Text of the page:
Railroads, the Free Enterprise Alternative

By Daniel L. Overbey | Go to book overview

16
OPPORTUNITY FOR INNOVATION

Innovation is essential to the health of any industry. The Free Enterprise Alternative encourages innovation by placing rail carriers in a free, competitive market. Carriers are given the freedom and flexibility to try new ideas. They are given the opportunity to succeed and the opportunity to fail.

Under the traditional railroad structure innovation typically follows a slow and torturous path. Because each railroad company provides exclusive service over its own tracks, any innovation must meet not only the physical requirements of the railroad company but also its commercial standards. A proposal must adhere to that particular company's business philosophy, profitability objectives, and operating procedures.

Innovation also faces formidable obstacles at the industry level. The railroad industry is highly interdependent, because each railroad has access only to its own tracks, and the commercial philosophies of a few conservative companies often dominate the rail industry. To be effective, innovations usually must be accepted by several railroads, if not the entire industry. This slow process involves considerable second-guessing by other railroads and brings any innovation down to the least common denominator level. The committee approach to creativity stifles many new ideas in the railroad industry.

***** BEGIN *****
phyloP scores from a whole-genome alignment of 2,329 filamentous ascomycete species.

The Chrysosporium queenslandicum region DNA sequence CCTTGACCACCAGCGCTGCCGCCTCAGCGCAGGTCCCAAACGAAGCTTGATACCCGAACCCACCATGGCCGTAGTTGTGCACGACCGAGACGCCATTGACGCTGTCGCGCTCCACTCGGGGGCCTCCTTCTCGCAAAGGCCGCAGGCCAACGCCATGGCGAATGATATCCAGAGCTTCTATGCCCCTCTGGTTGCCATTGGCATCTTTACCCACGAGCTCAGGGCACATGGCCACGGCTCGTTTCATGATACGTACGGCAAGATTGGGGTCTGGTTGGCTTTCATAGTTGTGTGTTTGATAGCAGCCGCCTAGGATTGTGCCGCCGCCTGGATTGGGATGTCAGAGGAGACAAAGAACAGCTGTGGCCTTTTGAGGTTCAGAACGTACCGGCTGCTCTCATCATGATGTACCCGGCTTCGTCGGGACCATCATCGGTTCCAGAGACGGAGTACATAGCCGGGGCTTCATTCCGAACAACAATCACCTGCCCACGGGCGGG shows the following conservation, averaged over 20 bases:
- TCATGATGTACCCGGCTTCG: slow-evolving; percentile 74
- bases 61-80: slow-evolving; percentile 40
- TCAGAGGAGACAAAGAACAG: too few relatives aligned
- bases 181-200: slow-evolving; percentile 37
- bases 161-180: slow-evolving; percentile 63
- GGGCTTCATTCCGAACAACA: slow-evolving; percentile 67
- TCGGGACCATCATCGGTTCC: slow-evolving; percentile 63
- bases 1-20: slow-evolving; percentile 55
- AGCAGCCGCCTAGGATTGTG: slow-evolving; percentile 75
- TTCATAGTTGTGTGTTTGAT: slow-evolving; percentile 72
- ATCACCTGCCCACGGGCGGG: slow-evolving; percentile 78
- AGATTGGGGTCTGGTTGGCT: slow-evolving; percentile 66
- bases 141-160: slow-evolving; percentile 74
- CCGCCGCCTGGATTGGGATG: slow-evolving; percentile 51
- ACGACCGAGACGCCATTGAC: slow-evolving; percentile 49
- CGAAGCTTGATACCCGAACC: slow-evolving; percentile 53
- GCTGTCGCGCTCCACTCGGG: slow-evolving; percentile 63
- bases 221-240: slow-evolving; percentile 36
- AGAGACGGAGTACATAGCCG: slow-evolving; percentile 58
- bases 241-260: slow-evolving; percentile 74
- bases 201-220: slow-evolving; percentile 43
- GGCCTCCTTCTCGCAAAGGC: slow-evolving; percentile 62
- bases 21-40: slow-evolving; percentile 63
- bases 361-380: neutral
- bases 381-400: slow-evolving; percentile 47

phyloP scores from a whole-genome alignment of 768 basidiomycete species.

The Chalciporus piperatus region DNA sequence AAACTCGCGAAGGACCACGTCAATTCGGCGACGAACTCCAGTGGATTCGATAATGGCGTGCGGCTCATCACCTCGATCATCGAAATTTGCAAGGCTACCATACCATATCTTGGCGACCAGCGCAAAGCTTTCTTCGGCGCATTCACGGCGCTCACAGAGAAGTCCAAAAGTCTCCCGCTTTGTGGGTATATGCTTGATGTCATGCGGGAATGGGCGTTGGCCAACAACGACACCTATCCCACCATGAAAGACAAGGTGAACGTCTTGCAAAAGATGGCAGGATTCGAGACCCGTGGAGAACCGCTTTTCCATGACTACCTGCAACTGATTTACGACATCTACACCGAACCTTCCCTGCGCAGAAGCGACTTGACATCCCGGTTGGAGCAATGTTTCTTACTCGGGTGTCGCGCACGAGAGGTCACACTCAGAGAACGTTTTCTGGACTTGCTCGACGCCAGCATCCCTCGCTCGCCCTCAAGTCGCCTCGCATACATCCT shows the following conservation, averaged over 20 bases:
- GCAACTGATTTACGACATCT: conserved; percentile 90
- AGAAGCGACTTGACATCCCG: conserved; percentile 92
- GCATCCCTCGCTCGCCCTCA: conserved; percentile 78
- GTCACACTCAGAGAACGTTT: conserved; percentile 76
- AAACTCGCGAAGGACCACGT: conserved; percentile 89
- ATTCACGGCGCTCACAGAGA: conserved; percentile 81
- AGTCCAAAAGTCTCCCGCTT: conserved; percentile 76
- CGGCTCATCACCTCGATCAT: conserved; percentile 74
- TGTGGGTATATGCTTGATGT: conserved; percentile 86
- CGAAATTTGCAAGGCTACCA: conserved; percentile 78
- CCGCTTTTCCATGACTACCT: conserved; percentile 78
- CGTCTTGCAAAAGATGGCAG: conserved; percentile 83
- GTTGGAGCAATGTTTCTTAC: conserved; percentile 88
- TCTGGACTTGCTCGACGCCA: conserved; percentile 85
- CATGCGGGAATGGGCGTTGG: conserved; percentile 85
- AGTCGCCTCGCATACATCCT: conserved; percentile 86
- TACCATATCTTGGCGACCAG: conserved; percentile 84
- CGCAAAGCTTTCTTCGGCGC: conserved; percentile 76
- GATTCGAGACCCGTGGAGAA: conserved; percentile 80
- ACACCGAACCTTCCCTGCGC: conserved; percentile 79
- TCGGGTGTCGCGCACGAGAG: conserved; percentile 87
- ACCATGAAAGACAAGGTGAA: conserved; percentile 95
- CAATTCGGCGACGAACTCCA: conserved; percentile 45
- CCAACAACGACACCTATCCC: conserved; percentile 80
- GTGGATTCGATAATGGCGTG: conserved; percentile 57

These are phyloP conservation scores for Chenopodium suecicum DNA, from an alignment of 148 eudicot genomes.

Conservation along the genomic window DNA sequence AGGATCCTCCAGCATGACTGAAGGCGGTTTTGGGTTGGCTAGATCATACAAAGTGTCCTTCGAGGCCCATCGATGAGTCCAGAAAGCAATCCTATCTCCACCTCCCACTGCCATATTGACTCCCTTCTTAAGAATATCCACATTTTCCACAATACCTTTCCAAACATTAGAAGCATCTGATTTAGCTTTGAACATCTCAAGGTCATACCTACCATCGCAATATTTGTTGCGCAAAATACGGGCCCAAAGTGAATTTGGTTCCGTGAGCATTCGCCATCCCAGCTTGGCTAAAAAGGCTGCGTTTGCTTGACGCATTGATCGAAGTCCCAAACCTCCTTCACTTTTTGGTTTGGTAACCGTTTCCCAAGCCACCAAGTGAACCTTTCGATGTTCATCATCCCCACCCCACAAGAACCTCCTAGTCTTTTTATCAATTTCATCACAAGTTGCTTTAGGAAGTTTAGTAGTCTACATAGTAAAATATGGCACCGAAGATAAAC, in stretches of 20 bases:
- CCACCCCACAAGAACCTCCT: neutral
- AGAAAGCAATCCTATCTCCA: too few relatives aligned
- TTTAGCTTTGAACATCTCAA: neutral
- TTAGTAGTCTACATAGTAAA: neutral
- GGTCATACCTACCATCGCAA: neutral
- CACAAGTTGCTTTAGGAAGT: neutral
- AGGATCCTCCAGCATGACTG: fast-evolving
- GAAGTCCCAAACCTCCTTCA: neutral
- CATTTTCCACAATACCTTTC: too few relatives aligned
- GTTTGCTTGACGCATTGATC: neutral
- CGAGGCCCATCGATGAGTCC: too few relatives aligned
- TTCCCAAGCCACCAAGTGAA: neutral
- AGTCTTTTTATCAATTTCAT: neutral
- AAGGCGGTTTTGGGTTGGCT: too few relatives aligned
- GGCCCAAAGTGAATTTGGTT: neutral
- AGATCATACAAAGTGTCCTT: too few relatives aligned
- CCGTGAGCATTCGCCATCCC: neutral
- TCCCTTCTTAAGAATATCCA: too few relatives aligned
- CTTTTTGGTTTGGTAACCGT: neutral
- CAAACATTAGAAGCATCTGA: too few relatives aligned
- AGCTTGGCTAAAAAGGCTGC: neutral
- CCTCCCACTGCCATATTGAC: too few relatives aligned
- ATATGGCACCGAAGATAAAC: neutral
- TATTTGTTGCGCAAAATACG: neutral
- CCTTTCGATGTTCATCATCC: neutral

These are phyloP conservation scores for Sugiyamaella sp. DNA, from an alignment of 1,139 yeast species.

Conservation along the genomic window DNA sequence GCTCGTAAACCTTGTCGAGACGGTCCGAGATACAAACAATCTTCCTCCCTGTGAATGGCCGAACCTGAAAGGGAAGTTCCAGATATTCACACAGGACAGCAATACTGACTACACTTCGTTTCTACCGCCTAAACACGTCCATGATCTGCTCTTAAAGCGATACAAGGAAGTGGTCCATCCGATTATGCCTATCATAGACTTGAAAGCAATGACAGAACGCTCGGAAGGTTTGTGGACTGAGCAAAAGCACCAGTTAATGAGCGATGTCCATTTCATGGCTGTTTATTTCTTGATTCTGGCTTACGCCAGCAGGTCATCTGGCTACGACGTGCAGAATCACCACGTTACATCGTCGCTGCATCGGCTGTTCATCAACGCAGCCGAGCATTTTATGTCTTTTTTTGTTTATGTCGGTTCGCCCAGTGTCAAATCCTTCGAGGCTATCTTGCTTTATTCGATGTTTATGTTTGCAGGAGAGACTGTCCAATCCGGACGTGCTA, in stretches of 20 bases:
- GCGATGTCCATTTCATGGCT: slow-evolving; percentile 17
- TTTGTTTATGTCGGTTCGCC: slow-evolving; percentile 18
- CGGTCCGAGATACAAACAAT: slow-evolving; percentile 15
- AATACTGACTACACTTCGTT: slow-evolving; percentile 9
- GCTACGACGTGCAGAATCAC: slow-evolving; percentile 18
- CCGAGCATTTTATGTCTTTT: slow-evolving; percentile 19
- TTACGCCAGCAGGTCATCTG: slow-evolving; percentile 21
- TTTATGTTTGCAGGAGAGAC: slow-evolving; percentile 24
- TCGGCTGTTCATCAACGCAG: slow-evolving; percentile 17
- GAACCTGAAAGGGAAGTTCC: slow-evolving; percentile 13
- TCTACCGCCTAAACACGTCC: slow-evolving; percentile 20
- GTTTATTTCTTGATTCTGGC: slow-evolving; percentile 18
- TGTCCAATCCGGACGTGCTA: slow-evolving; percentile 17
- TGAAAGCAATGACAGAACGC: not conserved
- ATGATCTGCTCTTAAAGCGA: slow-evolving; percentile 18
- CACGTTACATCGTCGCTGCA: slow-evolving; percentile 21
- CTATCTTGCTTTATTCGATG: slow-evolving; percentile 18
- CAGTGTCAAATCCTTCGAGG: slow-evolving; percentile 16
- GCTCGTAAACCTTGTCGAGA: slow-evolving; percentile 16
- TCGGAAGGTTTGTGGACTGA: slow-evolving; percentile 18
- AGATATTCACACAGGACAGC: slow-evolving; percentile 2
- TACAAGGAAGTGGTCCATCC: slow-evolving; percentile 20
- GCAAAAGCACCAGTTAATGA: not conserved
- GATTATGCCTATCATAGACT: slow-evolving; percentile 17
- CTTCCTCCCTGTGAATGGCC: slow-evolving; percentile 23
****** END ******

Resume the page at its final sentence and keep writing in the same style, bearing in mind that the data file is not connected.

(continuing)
The burden of proof traditionally has been upon those desiring change, so many worthwhile ideas have been denied a trial in the rail marketplace. The new structure would promote innovation by opening the roadway network to any carrier. As long as basic safety standards were met, any commercial concept would be fair game for the competitive marketplace. New ideas could be tried easily with complete freedom to fail or to succeed.

The market would reward those carriers which met shipper needs; carriers which ignored shipper needs could not survive. Innovation would be imperative, not optional. New ideas, once proven, would be quickly accepted and move all competitors ahead. Improvements in efficiency would prompt other carriers to follow suit, thereby lowering prices and

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Railroads, the Free Enterprise Alternative
Table of contents

Table of contents

  • New Titles From Quorum Books ii
  • Title Page iii
  • Copyright Acknowledgments v
  • Contents ix
  • Figures xi
  • Tables xiii
  • Preface xv
  • Acknowledgments xvii
  • 1 - Development of The Railway 3
  • Notes 6
  • 2 - A Product of Necessity 9
  • Notes 13
  • 3 - Degrees Of Standardization 15
  • Notes 18
  • 4 - Changing Times, 4 Changing Needs 19
  • Notes 31
  • Appendix To Chapter 4 Tables 1-4 33
  • 5 - For Everyone Else: The Typical Transportation Industry Structure 41
  • Notes 53
  • 6 - Railroad Industry Structure 55
  • Notes 65
  • 7 - Aspects of Joint Use 67
  • Notes 73
  • 8 - Aspects of Innovation 75
  • Notes 87
  • 9: Economics And Structure 91
  • Appendix To Chapter 9 109
  • 10 - In Theory, in Congress 113
  • Notes 124
  • 11 - A Proposal 127
  • 12 - Roadway Companies 131
  • 13 - Carrier Companies 147
  • Notes 161
  • 14 - Terminals 163
  • 15 - Regulation 173
  • Notes 181
  • 16 - Opportunity For Innovation 183
  • Notes 192
  • Appendix To Chapter 16 Service Alternatives For Short-Haul Traffic 195
  • 17 - The Promise And The Prospects 199
  • Notes 204
  • 18 - A Logical Conclusion 207
  • Notes 210
  • Bibliography 211
  • Index 221
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